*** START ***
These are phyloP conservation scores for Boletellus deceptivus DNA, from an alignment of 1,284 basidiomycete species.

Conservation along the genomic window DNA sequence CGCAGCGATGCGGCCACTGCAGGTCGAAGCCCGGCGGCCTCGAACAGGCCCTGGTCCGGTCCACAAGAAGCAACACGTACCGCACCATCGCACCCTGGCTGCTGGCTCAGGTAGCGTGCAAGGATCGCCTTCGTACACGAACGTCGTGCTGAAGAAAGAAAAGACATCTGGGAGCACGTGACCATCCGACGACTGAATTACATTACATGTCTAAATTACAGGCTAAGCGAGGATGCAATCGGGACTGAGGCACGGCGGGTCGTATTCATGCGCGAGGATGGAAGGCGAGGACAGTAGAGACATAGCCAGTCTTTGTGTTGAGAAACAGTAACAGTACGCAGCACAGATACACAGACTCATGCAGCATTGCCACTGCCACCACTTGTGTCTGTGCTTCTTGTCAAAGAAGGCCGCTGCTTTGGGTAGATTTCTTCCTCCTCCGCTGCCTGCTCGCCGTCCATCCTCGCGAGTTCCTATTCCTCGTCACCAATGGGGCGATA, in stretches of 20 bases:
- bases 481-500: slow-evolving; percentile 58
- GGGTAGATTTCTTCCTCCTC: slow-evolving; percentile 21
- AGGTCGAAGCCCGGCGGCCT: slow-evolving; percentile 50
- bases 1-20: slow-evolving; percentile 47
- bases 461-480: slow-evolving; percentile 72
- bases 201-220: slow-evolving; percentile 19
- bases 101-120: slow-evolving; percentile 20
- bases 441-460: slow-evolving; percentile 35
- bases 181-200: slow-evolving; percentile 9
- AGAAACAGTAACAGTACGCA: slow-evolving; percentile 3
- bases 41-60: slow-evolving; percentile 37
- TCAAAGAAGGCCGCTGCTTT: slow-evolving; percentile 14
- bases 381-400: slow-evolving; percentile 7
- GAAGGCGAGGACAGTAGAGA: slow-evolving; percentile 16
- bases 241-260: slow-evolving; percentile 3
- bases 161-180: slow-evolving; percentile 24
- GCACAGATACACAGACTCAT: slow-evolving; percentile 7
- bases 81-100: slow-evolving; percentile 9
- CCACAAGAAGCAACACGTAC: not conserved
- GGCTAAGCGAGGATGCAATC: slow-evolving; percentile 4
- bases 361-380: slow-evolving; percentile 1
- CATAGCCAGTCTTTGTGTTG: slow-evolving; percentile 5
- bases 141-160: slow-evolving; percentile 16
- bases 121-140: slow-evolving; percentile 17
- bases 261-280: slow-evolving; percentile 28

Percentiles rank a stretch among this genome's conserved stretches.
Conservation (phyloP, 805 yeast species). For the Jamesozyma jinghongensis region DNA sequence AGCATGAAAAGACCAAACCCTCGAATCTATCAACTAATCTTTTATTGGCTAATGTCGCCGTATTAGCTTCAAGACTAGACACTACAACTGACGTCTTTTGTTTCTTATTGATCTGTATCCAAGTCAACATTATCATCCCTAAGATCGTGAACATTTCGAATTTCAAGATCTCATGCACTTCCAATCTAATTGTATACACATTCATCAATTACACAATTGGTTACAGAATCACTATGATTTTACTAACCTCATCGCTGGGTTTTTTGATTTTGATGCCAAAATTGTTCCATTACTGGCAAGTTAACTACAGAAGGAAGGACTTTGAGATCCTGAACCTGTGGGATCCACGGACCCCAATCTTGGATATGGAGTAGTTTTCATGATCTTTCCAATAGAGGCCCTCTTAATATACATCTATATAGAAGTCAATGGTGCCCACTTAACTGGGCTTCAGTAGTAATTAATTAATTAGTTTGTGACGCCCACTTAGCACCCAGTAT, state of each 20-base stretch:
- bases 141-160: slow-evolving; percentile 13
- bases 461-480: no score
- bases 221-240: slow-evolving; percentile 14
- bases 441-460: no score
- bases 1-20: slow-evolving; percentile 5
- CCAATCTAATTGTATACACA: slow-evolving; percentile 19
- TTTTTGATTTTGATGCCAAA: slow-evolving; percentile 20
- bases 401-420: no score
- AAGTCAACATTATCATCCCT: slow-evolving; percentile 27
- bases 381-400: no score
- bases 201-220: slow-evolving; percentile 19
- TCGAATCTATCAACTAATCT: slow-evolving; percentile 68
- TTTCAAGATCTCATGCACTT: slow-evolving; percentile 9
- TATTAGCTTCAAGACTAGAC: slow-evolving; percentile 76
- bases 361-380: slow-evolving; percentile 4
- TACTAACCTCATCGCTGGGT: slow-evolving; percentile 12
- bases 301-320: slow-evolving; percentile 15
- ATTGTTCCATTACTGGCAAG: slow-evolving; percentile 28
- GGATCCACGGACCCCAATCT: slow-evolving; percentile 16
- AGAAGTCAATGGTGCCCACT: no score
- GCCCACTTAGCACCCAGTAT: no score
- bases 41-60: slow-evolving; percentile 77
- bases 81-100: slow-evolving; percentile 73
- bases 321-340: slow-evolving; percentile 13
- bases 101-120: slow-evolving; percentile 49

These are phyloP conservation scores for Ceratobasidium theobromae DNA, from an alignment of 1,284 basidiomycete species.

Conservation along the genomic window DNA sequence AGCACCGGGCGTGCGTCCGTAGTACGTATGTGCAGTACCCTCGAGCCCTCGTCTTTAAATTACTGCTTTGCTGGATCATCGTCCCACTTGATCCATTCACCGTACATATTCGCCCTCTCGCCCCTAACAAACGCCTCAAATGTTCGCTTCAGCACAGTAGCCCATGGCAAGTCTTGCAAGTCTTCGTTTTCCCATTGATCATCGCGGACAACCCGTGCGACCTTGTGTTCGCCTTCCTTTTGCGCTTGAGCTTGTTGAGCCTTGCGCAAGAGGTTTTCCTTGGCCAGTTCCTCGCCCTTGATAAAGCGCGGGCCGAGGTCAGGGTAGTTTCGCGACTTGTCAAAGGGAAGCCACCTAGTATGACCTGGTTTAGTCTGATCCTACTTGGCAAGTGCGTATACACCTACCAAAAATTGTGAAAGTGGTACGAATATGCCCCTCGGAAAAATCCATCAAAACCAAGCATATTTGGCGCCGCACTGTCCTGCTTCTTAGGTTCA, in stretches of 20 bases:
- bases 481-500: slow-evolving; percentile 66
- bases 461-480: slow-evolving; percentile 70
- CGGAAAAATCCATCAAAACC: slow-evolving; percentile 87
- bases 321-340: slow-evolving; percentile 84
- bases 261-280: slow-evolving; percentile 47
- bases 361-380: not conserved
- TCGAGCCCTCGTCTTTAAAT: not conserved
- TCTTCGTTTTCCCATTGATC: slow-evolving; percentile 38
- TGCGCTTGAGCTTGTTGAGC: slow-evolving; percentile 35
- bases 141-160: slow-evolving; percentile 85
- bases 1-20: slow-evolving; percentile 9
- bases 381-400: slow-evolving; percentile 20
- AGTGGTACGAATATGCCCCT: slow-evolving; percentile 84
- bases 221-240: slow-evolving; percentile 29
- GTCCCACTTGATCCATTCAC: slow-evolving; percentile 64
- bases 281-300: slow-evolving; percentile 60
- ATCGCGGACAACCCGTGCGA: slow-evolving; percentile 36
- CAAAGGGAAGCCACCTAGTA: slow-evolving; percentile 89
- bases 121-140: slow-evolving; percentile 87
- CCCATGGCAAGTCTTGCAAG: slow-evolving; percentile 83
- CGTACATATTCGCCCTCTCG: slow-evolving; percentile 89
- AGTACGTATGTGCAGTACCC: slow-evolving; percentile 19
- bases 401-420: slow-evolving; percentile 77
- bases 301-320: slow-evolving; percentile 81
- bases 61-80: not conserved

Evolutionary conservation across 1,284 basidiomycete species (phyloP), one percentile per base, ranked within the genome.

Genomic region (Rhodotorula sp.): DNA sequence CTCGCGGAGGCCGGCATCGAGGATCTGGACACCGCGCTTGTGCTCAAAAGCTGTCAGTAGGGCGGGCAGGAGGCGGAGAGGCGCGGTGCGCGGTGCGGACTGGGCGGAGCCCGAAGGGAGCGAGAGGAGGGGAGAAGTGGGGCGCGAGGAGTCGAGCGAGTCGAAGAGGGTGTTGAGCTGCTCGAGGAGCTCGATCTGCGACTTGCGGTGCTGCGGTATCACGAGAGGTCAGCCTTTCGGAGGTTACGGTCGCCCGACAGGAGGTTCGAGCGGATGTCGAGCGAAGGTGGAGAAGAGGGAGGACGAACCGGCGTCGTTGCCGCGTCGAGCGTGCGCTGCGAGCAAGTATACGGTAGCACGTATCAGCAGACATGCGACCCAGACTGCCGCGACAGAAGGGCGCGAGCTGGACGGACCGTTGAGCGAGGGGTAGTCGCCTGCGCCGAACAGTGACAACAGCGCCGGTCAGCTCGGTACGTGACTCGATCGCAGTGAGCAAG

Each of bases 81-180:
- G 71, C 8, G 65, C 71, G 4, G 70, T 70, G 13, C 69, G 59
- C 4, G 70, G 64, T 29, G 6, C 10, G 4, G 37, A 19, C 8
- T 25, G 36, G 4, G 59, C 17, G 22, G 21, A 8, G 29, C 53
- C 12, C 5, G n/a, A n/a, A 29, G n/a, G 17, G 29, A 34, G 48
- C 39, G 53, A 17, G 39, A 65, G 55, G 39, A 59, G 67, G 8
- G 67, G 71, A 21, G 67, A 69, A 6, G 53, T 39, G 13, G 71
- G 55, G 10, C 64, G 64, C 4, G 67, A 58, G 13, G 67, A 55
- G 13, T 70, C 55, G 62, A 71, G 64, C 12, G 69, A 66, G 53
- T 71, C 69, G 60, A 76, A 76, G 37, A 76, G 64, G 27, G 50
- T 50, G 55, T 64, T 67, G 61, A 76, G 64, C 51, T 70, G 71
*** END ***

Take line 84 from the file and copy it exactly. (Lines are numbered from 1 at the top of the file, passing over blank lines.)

Each of bases 81-180: